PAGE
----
Costs & Frequently Asked Questions
Attic conversions are a great way to increase your living space without the hassle and expense of moving home. If your attic space is convertible, you have a blank canvas to add the perfect additional rooms or room to your home (playroom, master bedroom with en-suite, chill out room or additional childrens bedrooms – what you decide is only governed by your space and imagination). Our FAQs have been put together to help answer the main questions asked by people who are thinking of having an attic conversion on their property.
How much does an attic conversion cost?
Because every property and attic space is different, an exact cost can only be determined by conducting a survey and discussing the requirements. See below the list of items typically included in an attic conversion. We offer a free survey, design and quotation. Call Wayne on 01 903 5169.
- Structural steel (RSJ)
- Top hung velux window (fire escape)
- Floor joist 7″X2″ timber fully suspended off steel (RSJ)
- Fully floored with OSB flooring boards
- Storage fully floored with two access doors
- Water tank moved in storage with access door
- Stud walls 4″x 2″ fully suspended from steel (RSJ)
- Staircase fitted 30″ wide to meet the regulation with handrail
- Stud wall at top of stairs with fire door
- Fully insulated
- 800ml double radiator
- Electrics- 4 double sockets, 5 led spot lights, 2 way switching and smoke head, all wired directly back to fuse board on its own circuit
- Ceiling area ccross battened and collar ties fitted
- 1/2 plaster board fitted on ceiling and walls
- Skim coat finish on all walls and ceiling
- Attic left ready for painting
- All rubbish removed from site
- Final clean up upon completion of work
- Certificate of compliance upon completion of work from engineer, stating all work is compliant with building regulations
Frequently Asked Questions
You do not need planning permission for an attic conversion because its non-habital quarter. The majority of people use them as bedrooms, You do need planning permission for a dormer because you are changing the structure of the roof line, you also need planning permission for a Velux window to the front of your house, but Velux windows are exempt from planning permission once they are to the rear of your house.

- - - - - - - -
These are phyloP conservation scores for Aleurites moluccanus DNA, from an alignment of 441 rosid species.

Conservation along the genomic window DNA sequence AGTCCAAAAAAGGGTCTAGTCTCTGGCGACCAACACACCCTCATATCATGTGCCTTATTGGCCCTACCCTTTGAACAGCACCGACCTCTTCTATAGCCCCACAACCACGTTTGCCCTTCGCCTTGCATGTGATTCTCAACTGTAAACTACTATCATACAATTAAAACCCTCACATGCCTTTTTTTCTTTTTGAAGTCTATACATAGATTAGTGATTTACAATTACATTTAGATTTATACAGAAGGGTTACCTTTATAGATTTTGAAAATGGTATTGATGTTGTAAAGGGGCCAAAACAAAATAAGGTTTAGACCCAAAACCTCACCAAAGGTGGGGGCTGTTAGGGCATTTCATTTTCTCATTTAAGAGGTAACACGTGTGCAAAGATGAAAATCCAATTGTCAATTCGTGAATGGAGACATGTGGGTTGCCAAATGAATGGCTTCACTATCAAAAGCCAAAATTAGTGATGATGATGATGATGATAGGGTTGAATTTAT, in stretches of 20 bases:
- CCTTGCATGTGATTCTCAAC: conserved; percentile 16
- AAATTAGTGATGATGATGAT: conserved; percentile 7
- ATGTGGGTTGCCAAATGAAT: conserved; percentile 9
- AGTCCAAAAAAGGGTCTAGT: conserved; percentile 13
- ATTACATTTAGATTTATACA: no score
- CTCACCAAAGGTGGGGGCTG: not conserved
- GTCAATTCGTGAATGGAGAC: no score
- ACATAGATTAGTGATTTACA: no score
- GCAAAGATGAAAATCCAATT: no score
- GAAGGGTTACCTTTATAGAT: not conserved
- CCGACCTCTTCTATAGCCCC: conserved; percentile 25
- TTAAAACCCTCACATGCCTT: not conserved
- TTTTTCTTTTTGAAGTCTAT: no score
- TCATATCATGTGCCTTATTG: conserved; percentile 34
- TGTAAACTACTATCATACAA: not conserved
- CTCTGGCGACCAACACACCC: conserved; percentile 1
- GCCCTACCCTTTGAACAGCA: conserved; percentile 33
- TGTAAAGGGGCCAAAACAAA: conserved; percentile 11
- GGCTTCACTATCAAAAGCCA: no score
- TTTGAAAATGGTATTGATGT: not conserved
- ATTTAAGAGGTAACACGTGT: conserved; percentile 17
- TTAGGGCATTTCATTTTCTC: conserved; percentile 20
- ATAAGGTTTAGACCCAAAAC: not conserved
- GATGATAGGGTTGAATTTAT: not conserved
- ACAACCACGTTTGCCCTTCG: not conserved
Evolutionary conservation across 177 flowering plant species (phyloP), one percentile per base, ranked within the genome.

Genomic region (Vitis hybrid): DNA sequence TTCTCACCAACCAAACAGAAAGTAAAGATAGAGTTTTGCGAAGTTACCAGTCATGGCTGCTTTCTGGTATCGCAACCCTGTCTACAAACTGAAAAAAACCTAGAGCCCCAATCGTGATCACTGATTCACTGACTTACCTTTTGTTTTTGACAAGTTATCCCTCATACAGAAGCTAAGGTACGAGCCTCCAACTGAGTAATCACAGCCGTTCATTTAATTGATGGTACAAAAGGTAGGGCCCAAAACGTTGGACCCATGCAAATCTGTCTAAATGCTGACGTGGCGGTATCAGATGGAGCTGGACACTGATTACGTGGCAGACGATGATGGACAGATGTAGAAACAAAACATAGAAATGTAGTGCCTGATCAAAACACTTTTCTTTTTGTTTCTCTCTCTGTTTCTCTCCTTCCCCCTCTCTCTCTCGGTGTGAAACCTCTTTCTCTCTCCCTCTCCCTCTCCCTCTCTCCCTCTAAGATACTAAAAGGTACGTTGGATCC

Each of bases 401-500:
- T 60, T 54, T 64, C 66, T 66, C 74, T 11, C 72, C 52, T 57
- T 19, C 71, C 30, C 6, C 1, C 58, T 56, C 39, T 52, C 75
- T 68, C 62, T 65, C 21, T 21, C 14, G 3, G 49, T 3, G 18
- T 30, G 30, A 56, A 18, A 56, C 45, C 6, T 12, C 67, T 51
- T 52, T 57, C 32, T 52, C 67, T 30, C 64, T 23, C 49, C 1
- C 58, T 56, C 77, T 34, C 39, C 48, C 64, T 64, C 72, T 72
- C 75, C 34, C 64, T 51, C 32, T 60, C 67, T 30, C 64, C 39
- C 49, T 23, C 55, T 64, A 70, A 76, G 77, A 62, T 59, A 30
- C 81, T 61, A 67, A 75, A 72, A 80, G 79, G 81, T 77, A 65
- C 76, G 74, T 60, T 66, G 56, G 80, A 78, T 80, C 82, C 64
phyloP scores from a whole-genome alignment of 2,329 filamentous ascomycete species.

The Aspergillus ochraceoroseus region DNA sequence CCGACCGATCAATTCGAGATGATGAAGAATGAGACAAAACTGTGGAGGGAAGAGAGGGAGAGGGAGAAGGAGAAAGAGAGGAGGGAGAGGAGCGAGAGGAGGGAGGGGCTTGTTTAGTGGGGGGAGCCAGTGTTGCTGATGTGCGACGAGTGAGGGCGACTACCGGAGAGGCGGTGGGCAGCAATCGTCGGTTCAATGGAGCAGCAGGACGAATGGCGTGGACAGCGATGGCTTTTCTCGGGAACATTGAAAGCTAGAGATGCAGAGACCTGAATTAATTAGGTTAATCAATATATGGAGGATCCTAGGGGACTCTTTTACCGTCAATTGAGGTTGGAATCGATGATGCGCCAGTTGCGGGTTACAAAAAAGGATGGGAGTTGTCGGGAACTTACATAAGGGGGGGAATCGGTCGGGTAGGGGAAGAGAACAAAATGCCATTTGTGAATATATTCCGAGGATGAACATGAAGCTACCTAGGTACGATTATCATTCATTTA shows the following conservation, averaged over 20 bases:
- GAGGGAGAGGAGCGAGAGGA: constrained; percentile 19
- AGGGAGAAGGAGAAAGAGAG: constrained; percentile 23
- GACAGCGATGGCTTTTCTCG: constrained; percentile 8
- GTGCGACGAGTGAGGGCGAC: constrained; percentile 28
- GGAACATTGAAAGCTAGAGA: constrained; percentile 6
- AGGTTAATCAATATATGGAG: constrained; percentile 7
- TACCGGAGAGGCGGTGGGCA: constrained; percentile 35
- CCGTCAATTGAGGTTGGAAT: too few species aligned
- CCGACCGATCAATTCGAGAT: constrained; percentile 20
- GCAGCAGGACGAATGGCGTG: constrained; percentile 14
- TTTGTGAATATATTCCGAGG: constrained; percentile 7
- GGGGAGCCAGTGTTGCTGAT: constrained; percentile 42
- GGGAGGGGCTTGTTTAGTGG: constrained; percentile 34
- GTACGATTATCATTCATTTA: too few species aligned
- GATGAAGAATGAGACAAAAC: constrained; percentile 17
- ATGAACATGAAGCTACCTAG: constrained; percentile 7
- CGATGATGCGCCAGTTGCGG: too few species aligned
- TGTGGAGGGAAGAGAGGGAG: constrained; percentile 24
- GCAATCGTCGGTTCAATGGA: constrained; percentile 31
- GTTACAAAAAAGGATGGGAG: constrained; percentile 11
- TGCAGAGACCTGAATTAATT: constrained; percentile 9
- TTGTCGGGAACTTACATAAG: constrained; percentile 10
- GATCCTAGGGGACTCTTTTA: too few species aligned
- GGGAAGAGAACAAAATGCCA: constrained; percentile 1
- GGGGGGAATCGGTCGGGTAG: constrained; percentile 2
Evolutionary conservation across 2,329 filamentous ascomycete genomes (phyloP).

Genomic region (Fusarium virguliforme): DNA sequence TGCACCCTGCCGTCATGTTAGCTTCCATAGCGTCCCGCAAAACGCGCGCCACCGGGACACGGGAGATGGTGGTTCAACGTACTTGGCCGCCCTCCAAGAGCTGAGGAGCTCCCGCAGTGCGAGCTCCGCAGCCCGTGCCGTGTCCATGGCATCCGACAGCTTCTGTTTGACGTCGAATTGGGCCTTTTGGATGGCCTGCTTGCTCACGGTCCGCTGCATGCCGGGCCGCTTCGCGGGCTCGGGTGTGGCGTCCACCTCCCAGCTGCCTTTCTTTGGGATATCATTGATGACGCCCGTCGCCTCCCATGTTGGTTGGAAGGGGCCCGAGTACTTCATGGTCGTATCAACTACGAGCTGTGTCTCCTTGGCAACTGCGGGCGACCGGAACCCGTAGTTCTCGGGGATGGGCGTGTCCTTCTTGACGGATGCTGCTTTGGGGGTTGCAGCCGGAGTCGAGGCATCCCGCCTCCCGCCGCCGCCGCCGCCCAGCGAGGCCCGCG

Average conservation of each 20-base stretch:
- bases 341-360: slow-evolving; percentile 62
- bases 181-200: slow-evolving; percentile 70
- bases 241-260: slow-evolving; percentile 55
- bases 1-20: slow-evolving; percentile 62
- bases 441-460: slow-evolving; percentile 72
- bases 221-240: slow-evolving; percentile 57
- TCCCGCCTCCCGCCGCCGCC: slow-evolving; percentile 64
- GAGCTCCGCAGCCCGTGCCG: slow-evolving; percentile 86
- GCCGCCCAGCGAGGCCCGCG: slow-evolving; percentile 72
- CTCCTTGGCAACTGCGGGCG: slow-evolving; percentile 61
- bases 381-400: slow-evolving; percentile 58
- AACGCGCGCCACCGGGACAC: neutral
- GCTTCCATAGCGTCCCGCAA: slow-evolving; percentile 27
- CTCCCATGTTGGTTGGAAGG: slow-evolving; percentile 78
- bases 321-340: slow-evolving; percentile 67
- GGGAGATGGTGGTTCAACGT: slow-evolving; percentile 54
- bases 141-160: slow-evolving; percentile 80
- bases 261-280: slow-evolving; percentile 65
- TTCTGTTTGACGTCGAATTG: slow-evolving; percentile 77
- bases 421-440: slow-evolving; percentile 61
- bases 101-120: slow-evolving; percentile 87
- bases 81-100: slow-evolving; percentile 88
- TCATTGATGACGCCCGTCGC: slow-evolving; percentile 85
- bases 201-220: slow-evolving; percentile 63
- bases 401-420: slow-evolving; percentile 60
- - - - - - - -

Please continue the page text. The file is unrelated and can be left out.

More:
A certificate of compliance is a certificate from a qualified engineer stating that your attic conversion is built to the building regulations.
- Fire safety
- Electrical safety
- Access to and use of building
Why get an attic/loft conversion?
Loft or attic conversions have long been one of the most popular ways of gaining extra room. In the parts of Dublin which have terraced streets and where the housing density is high, many homes lack sufficient garden space to extend at ground level. However, what many properties do have, particularly older ones, is a generous attic. When homeowners feel the pinch, it is not surprising that one of the first places where they look for additional space is right under the roof.
The only way is up
Like many other types of home improvement, converting a loft tends to represent better value for money than moving, once you have taken stamp duty and other moving costs into consideration. That is especially true if you simply need one extra room, rather than a substantially larger home. Similarly, in the majority of cases, what you spend getting the work done will probably be more than offset by enhanced resale value. As in other conversion projects, it is worth doing some research – ask an estate agent to estimate how much a loft conversion would add to the value of your home and make sure that your budget remains comfortably within that margin to get the best value for money and to be sure of recouping those costs should you come to sell.
A roof extension provides an inviting eyrie at the top of the house, along with access to a roof terrace. The sloping roofline has less impact on neighbours.
What a loft conversion will also add to your home is character. There is something particularly appealing about roof spaces. Tucked away at the top of the house, they have a cosy, intimate quality that makes them ideal as contemplative retreats. Sloping roof planes, dormer windows and skylights give such spaces a quirky charm that is often missing from more standard box-like rooms.